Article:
The microbiota is the population of organisms that colonises a particular place, whereas the term microbiome includes not only these microorganisms, but also their genetic heritage
The ultimate aim of David Perlmutter’s book is to urge us to eat more healthily, and take better care of our bodies, by explaining the powerful correlation between intestinal flora and the brain. Along the road that connects the two systems, however, we will end up discovering many other useful and interesting facts. Before we get to the heart of the matter, it is a good idea to dwell for a moment on three important definitions.
We are accustomed to thinking of bacteria, viruses, and fungi as something bad, but not all of them are enemy pathogens that threaten our body. If anything, the opposite is true. Only about 1% of bacteria cause disease, and some viruses and fungi are essential for our survival, such as the bacterial flora in our stomach, which contributes to the digestive processes. Within our bodies, there are tens of billions of these beneficial agents.
The term microbiota refers precisely to these 'good' agents. More specifically, microbiota is the population of microorganisms that colonise a particular place, whether it be the gut, vagina, or even the entire human body.
The microbiome refers not only to these agents themselves, but also to the entire genetic heritage they express, and the interactions this heritage produces. In our entire body, these microorganisms develop a total of two to twelve million genes, as opposed to only 20,000 in humans. It is almost as if we were their hosts, rather than the other way around. Finally, the sum of genes is called the genome.
The genome of the microbiota is integral to that of humans, and works with it to support the organic functions that allow us to live, such as digestive processes, immune defences, the synthesis of fundamental compounds, and so on. So, it may now be easier for us to understand the importance of the microbiome.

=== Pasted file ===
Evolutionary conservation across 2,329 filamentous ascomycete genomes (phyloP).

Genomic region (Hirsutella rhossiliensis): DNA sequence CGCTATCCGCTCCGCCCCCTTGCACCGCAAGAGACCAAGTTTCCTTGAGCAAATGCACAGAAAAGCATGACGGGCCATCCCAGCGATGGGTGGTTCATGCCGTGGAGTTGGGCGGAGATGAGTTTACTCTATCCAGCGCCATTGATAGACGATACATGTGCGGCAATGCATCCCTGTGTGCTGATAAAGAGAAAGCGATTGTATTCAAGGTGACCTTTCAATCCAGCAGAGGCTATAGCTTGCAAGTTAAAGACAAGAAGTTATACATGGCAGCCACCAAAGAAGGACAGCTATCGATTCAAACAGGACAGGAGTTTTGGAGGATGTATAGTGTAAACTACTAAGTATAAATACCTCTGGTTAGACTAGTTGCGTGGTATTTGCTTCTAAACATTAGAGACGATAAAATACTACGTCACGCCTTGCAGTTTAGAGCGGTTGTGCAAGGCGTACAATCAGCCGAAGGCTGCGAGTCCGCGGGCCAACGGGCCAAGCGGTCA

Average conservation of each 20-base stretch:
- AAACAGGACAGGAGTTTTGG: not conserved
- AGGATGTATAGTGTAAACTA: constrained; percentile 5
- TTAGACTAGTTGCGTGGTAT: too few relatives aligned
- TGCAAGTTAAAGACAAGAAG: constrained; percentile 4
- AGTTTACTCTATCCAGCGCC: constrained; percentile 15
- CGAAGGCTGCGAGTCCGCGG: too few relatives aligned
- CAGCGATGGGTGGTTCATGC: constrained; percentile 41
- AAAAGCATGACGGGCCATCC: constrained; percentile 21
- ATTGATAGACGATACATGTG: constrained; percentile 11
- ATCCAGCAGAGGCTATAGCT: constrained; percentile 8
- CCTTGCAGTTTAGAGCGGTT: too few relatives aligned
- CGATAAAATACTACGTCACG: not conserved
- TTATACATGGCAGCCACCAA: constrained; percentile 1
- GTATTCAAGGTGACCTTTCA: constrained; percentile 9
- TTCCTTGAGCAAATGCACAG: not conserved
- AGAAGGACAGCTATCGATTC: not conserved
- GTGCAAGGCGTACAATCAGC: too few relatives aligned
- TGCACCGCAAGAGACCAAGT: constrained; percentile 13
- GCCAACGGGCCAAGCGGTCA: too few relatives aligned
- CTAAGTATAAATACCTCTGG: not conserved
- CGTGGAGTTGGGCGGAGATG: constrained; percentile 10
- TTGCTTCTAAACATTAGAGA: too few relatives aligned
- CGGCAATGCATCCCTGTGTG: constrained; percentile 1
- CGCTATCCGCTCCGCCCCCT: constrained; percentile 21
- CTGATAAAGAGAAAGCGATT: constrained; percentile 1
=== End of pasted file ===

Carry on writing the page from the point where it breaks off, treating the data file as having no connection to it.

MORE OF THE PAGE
While the human genome is almost identical in all people, except for those genes that give us specific characteristics, such as eye or hair colour, the microbiome is unique to each individual, developing from birth, and evolving according to our life-style choices. It can vary, and become healthier, stronger, or ‘sicker’.
The most important microbiome in our body is undoubtedly found in the intestine, and this is also the largest. It may sound unbelievable, but it has been discovered that the health of the brain is closely linked to the health of our gut. Asthma, diabetes, attention deficit disorder, insomnia, Crohn's disease, atherosclerosis, eczema, acne, Alzheimer’s, autism, depression, Tourette’s syndrome, and obesity are just a few of the diseases or problems that could potentially be alleviated, if not cured, through the correct balancing of our microbiota. What’s more, gut bacteria provide the body with valuable vitamins, ward off infections, and help defeat viruses and foreign bacteria.
The good news is that we have a say in all of this, and can help keep our body and mind healthy by controlling our microbiome through what we eat. With simple nutritional suggestions, and a practical programme to improve our gut ecology, Brain Maker allows us to reach unprecedented potential brain health.